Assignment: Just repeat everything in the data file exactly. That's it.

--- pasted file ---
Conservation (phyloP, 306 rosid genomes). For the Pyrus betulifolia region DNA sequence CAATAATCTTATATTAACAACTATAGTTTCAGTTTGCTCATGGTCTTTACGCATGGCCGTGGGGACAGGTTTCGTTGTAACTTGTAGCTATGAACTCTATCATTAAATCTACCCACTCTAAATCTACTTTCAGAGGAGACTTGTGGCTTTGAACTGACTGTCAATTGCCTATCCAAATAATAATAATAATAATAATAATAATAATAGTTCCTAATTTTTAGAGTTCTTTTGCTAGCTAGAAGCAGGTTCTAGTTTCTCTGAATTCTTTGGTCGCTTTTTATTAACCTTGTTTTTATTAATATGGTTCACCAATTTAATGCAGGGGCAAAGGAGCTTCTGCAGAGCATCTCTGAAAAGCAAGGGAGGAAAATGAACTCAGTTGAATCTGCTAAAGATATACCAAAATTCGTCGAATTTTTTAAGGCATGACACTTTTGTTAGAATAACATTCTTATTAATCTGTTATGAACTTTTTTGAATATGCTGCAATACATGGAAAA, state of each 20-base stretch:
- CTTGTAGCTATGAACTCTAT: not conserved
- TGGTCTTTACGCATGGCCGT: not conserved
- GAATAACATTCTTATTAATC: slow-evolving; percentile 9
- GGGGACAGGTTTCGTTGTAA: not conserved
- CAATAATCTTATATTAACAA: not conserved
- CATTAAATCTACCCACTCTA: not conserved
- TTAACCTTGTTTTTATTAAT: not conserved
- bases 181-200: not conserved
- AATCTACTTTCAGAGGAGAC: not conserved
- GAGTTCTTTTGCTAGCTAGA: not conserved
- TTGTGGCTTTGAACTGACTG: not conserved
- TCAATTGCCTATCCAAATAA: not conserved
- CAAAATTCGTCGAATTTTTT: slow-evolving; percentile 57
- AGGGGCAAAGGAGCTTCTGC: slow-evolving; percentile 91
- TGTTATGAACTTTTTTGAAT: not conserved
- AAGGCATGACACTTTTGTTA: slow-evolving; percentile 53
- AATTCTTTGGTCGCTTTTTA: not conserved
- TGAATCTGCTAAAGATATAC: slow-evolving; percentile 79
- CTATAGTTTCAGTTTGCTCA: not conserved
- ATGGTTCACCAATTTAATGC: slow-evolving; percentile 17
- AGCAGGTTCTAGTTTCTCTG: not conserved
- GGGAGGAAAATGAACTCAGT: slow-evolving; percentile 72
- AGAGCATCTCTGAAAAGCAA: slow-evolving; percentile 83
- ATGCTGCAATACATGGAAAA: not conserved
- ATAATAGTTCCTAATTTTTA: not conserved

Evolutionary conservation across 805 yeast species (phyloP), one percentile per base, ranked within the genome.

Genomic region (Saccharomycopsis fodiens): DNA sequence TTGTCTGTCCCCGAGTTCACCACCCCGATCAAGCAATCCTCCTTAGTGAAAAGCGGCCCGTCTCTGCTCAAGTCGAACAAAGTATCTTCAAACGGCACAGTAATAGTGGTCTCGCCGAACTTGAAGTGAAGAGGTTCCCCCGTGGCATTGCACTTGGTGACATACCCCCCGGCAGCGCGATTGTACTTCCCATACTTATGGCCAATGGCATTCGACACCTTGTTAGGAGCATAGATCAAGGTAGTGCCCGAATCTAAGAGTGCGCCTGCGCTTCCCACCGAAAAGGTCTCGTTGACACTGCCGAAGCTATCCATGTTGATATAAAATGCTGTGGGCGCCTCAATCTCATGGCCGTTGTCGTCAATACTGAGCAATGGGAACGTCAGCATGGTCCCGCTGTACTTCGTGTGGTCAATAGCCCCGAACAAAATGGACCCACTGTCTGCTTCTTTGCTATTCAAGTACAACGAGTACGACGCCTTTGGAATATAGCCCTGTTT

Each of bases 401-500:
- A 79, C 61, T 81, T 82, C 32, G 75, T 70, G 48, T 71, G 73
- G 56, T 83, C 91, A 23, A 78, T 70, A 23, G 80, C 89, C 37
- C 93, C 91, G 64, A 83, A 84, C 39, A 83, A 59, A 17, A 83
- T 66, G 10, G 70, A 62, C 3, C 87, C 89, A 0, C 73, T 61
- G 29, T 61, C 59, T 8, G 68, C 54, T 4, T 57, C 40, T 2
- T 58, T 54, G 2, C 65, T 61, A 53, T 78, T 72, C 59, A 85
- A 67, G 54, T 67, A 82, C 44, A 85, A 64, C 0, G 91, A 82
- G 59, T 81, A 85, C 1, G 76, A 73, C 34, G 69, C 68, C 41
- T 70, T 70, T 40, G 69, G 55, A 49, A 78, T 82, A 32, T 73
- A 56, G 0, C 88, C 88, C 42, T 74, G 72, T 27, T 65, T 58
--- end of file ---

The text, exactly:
Conservation (phyloP, 306 rosid genomes). For the Pyrus betulifolia region DNA sequence CAATAATCTTATATTAACAACTATAGTTTCAGTTTGCTCATGGTCTTTACGCATGGCCGTGGGGACAGGTTTCGTTGTAACTTGTAGCTATGAACTCTATCATTAAATCTACCCACTCTAAATCTACTTTCAGAGGAGACTTGTGGCTTTGAACTGACTGTCAATTGCCTATCCAAATAATAATAATAATAATAATAATAATAATAGTTCCTAATTTTTAGAGTTCTTTTGCTAGCTAGAAGCAGGTTCTAGTTTCTCTGAATTCTTTGGTCGCTTTTTATTAACCTTGTTTTTATTAATATGGTTCACCAATTTAATGCAGGGGCAAAGGAGCTTCTGCAGAGCATCTCTGAAAAGCAAGGGAGGAAAATGAACTCAGTTGAATCTGCTAAAGATATACCAAAATTCGTCGAATTTTTTAAGGCATGACACTTTTGTTAGAATAACATTCTTATTAATCTGTTATGAACTTTTTTGAATATGCTGCAATACATGGAAAA, state of each 20-base stretch:
- CTTGTAGCTATGAACTCTAT: not conserved
- TGGTCTTTACGCATGGCCGT: not conserved
- GAATAACATTCTTATTAATC: slow-evolving; percentile 9
- GGGGACAGGTTTCGTTGTAA: not conserved
- CAATAATCTTATATTAACAA: not conserved
- CATTAAATCTACCCACTCTA: not conserved
- TTAACCTTGTTTTTATTAAT: not conserved
- bases 181-200: not conserved
- AATCTACTTTCAGAGGAGAC: not conserved
- GAGTTCTTTTGCTAGCTAGA: not conserved
- TTGTGGCTTTGAACTGACTG: not conserved
- TCAATTGCCTATCCAAATAA: not conserved
- CAAAATTCGTCGAATTTTTT: slow-evolving; percentile 57
- AGGGGCAAAGGAGCTTCTGC: slow-evolving; percentile 91
- TGTTATGAACTTTTTTGAAT: not conserved
- AAGGCATGACACTTTTGTTA: slow-evolving; percentile 53
- AATTCTTTGGTCGCTTTTTA: not conserved
- TGAATCTGCTAAAGATATAC: slow-evolving; percentile 79
- CTATAGTTTCAGTTTGCTCA: not conserved
- ATGGTTCACCAATTTAATGC: slow-evolving; percentile 17
- AGCAGGTTCTAGTTTCTCTG: not conserved
- GGGAGGAAAATGAACTCAGT: slow-evolving; percentile 72
- AGAGCATCTCTGAAAAGCAA: slow-evolving; percentile 83
- ATGCTGCAATACATGGAAAA: not conserved
- ATAATAGTTCCTAATTTTTA: not conserved

Evolutionary conservation across 805 yeast species (phyloP), one percentile per base, ranked within the genome.

Genomic region (Saccharomycopsis fodiens): DNA sequence TTGTCTGTCCCCGAGTTCACCACCCCGATCAAGCAATCCTCCTTAGTGAAAAGCGGCCCGTCTCTGCTCAAGTCGAACAAAGTATCTTCAAACGGCACAGTAATAGTGGTCTCGCCGAACTTGAAGTGAAGAGGTTCCCCCGTGGCATTGCACTTGGTGACATACCCCCCGGCAGCGCGATTGTACTTCCCATACTTATGGCCAATGGCATTCGACACCTTGTTAGGAGCATAGATCAAGGTAGTGCCCGAATCTAAGAGTGCGCCTGCGCTTCCCACCGAAAAGGTCTCGTTGACACTGCCGAAGCTATCCATGTTGATATAAAATGCTGTGGGCGCCTCAATCTCATGGCCGTTGTCGTCAATACTGAGCAATGGGAACGTCAGCATGGTCCCGCTGTACTTCGTGTGGTCAATAGCCCCGAACAAAATGGACCCACTGTCTGCTTCTTTGCTATTCAAGTACAACGAGTACGACGCCTTTGGAATATAGCCCTGTTT

Each of bases 401-500:
- A 79, C 61, T 81, T 82, C 32, G 75, T 70, G 48, T 71, G 73
- G 56, T 83, C 91, A 23, A 78, T 70, A 23, G 80, C 89, C 37
- C 93, C 91, G 64, A 83, A 84, C 39, A 83, A 59, A 17, A 83
- T 66, G 10, G 70, A 62, C 3, C 87, C 89, A 0, C 73, T 61
- G 29, T 61, C 59, T 8, G 68, C 54, T 4, T 57, C 40, T 2
- T 58, T 54, G 2, C 65, T 61, A 53, T 78, T 72, C 59, A 85
- A 67, G 54, T 67, A 82, C 44, A 85, A 64, C 0, G 91, A 82
- G 59, T 81, A 85, C 1, G 76, A 73, C 34, G 69, C 68, C 41
- T 70, T 70, T 40, G 69, G 55, A 49, A 78, T 82, A 32, T 73
- A 56, G 0, C 88, C 88, C 42, T 74, G 72, T 27, T 65, T 58